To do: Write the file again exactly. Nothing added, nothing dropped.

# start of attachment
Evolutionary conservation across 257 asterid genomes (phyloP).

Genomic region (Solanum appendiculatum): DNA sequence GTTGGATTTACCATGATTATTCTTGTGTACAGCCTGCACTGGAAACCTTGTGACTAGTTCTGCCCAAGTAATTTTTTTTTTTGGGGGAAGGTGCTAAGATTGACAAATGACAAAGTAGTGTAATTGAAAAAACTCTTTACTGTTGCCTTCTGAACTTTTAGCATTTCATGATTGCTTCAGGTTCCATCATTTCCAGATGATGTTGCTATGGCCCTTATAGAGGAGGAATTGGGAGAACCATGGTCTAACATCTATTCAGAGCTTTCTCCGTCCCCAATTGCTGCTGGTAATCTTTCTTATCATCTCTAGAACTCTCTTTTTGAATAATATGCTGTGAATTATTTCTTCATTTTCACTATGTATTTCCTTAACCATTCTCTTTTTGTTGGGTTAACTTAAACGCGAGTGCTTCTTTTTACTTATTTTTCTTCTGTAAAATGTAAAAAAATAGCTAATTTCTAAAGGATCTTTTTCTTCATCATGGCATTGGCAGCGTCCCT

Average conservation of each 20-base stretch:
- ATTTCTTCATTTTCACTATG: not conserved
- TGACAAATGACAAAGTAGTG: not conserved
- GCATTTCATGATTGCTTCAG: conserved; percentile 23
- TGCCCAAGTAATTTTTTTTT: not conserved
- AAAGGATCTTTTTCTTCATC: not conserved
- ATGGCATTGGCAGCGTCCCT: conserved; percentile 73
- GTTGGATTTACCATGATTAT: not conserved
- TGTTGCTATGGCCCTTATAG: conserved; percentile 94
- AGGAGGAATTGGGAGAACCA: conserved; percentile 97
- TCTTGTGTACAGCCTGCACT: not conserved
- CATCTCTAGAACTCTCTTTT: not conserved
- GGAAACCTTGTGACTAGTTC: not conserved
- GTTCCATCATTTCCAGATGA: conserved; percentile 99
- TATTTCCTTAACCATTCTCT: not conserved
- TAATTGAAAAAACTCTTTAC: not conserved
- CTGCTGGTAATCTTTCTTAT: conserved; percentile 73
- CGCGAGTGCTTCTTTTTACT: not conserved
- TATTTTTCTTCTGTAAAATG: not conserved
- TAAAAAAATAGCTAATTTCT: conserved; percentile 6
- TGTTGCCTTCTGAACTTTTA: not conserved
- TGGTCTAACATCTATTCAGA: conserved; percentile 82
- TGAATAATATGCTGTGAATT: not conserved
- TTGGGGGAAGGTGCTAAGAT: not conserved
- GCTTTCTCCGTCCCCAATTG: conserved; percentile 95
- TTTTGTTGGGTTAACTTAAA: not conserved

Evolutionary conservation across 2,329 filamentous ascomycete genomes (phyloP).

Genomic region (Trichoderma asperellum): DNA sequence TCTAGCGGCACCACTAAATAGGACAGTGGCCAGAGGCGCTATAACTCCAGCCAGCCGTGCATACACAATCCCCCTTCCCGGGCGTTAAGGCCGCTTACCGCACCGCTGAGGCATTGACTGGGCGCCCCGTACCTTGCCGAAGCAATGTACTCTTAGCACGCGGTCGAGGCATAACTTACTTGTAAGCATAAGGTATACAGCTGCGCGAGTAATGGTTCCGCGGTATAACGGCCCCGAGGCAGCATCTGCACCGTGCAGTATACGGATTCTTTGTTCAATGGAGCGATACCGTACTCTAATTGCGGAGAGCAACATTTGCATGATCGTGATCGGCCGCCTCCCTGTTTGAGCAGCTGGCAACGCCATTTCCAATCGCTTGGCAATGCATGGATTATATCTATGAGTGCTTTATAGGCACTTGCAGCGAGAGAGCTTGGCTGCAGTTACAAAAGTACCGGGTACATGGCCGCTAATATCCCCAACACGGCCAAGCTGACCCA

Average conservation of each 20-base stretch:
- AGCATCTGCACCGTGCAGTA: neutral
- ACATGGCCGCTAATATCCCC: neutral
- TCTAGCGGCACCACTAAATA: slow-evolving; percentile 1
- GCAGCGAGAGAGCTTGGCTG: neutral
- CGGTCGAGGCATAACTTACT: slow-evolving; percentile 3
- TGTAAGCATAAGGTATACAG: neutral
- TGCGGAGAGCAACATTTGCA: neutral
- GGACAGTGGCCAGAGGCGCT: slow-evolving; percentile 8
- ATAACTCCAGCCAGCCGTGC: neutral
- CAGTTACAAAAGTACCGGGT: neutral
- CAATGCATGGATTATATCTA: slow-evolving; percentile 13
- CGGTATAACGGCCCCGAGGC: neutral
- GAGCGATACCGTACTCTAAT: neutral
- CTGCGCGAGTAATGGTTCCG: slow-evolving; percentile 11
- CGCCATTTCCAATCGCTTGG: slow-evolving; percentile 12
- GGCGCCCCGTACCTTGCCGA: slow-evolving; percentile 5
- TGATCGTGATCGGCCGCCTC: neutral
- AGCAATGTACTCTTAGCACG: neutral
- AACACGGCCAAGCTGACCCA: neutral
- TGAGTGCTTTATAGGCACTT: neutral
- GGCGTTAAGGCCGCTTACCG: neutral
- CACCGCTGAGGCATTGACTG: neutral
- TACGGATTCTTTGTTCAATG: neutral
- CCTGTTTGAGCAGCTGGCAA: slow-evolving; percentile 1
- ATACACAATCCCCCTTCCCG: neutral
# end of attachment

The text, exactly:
Evolutionary conservation across 257 asterid genomes (phyloP).

Genomic region (Solanum appendiculatum): DNA sequence GTTGGATTTACCATGATTATTCTTGTGTACAGCCTGCACTGGAAACCTTGTGACTAGTTCTGCCCAAGTAATTTTTTTTTTTGGGGGAAGGTGCTAAGATTGACAAATGACAAAGTAGTGTAATTGAAAAAACTCTTTACTGTTGCCTTCTGAACTTTTAGCATTTCATGATTGCTTCAGGTTCCATCATTTCCAGATGATGTTGCTATGGCCCTTATAGAGGAGGAATTGGGAGAACCATGGTCTAACATCTATTCAGAGCTTTCTCCGTCCCCAATTGCTGCTGGTAATCTTTCTTATCATCTCTAGAACTCTCTTTTTGAATAATATGCTGTGAATTATTTCTTCATTTTCACTATGTATTTCCTTAACCATTCTCTTTTTGTTGGGTTAACTTAAACGCGAGTGCTTCTTTTTACTTATTTTTCTTCTGTAAAATGTAAAAAAATAGCTAATTTCTAAAGGATCTTTTTCTTCATCATGGCATTGGCAGCGTCCCT

Average conservation of each 20-base stretch:
- ATTTCTTCATTTTCACTATG: not conserved
- TGACAAATGACAAAGTAGTG: not conserved
- GCATTTCATGATTGCTTCAG: conserved; percentile 23
- TGCCCAAGTAATTTTTTTTT: not conserved
- AAAGGATCTTTTTCTTCATC: not conserved
- ATGGCATTGGCAGCGTCCCT: conserved; percentile 73
- GTTGGATTTACCATGATTAT: not conserved
- TGTTGCTATGGCCCTTATAG: conserved; percentile 94
- AGGAGGAATTGGGAGAACCA: conserved; percentile 97
- TCTTGTGTACAGCCTGCACT: not conserved
- CATCTCTAGAACTCTCTTTT: not conserved
- GGAAACCTTGTGACTAGTTC: not conserved
- GTTCCATCATTTCCAGATGA: conserved; percentile 99
- TATTTCCTTAACCATTCTCT: not conserved
- TAATTGAAAAAACTCTTTAC: not conserved
- CTGCTGGTAATCTTTCTTAT: conserved; percentile 73
- CGCGAGTGCTTCTTTTTACT: not conserved
- TATTTTTCTTCTGTAAAATG: not conserved
- TAAAAAAATAGCTAATTTCT: conserved; percentile 6
- TGTTGCCTTCTGAACTTTTA: not conserved
- TGGTCTAACATCTATTCAGA: conserved; percentile 82
- TGAATAATATGCTGTGAATT: not conserved
- TTGGGGGAAGGTGCTAAGAT: not conserved
- GCTTTCTCCGTCCCCAATTG: conserved; percentile 95
- TTTTGTTGGGTTAACTTAAA: not conserved

Evolutionary conservation across 2,329 filamentous ascomycete genomes (phyloP).

Genomic region (Trichoderma asperellum): DNA sequence TCTAGCGGCACCACTAAATAGGACAGTGGCCAGAGGCGCTATAACTCCAGCCAGCCGTGCATACACAATCCCCCTTCCCGGGCGTTAAGGCCGCTTACCGCACCGCTGAGGCATTGACTGGGCGCCCCGTACCTTGCCGAAGCAATGTACTCTTAGCACGCGGTCGAGGCATAACTTACTTGTAAGCATAAGGTATACAGCTGCGCGAGTAATGGTTCCGCGGTATAACGGCCCCGAGGCAGCATCTGCACCGTGCAGTATACGGATTCTTTGTTCAATGGAGCGATACCGTACTCTAATTGCGGAGAGCAACATTTGCATGATCGTGATCGGCCGCCTCCCTGTTTGAGCAGCTGGCAACGCCATTTCCAATCGCTTGGCAATGCATGGATTATATCTATGAGTGCTTTATAGGCACTTGCAGCGAGAGAGCTTGGCTGCAGTTACAAAAGTACCGGGTACATGGCCGCTAATATCCCCAACACGGCCAAGCTGACCCA

Average conservation of each 20-base stretch:
- AGCATCTGCACCGTGCAGTA: neutral
- ACATGGCCGCTAATATCCCC: neutral
- TCTAGCGGCACCACTAAATA: slow-evolving; percentile 1
- GCAGCGAGAGAGCTTGGCTG: neutral
- CGGTCGAGGCATAACTTACT: slow-evolving; percentile 3
- TGTAAGCATAAGGTATACAG: neutral
- TGCGGAGAGCAACATTTGCA: neutral
- GGACAGTGGCCAGAGGCGCT: slow-evolving; percentile 8
- ATAACTCCAGCCAGCCGTGC: neutral
- CAGTTACAAAAGTACCGGGT: neutral
- CAATGCATGGATTATATCTA: slow-evolving; percentile 13
- CGGTATAACGGCCCCGAGGC: neutral
- GAGCGATACCGTACTCTAAT: neutral
- CTGCGCGAGTAATGGTTCCG: slow-evolving; percentile 11
- CGCCATTTCCAATCGCTTGG: slow-evolving; percentile 12
- GGCGCCCCGTACCTTGCCGA: slow-evolving; percentile 5
- TGATCGTGATCGGCCGCCTC: neutral
- AGCAATGTACTCTTAGCACG: neutral
- AACACGGCCAAGCTGACCCA: neutral
- TGAGTGCTTTATAGGCACTT: neutral
- GGCGTTAAGGCCGCTTACCG: neutral
- CACCGCTGAGGCATTGACTG: neutral
- TACGGATTCTTTGTTCAATG: neutral
- CCTGTTTGAGCAGCTGGCAA: slow-evolving; percentile 1
- ATACACAATCCCCCTTCCCG: neutral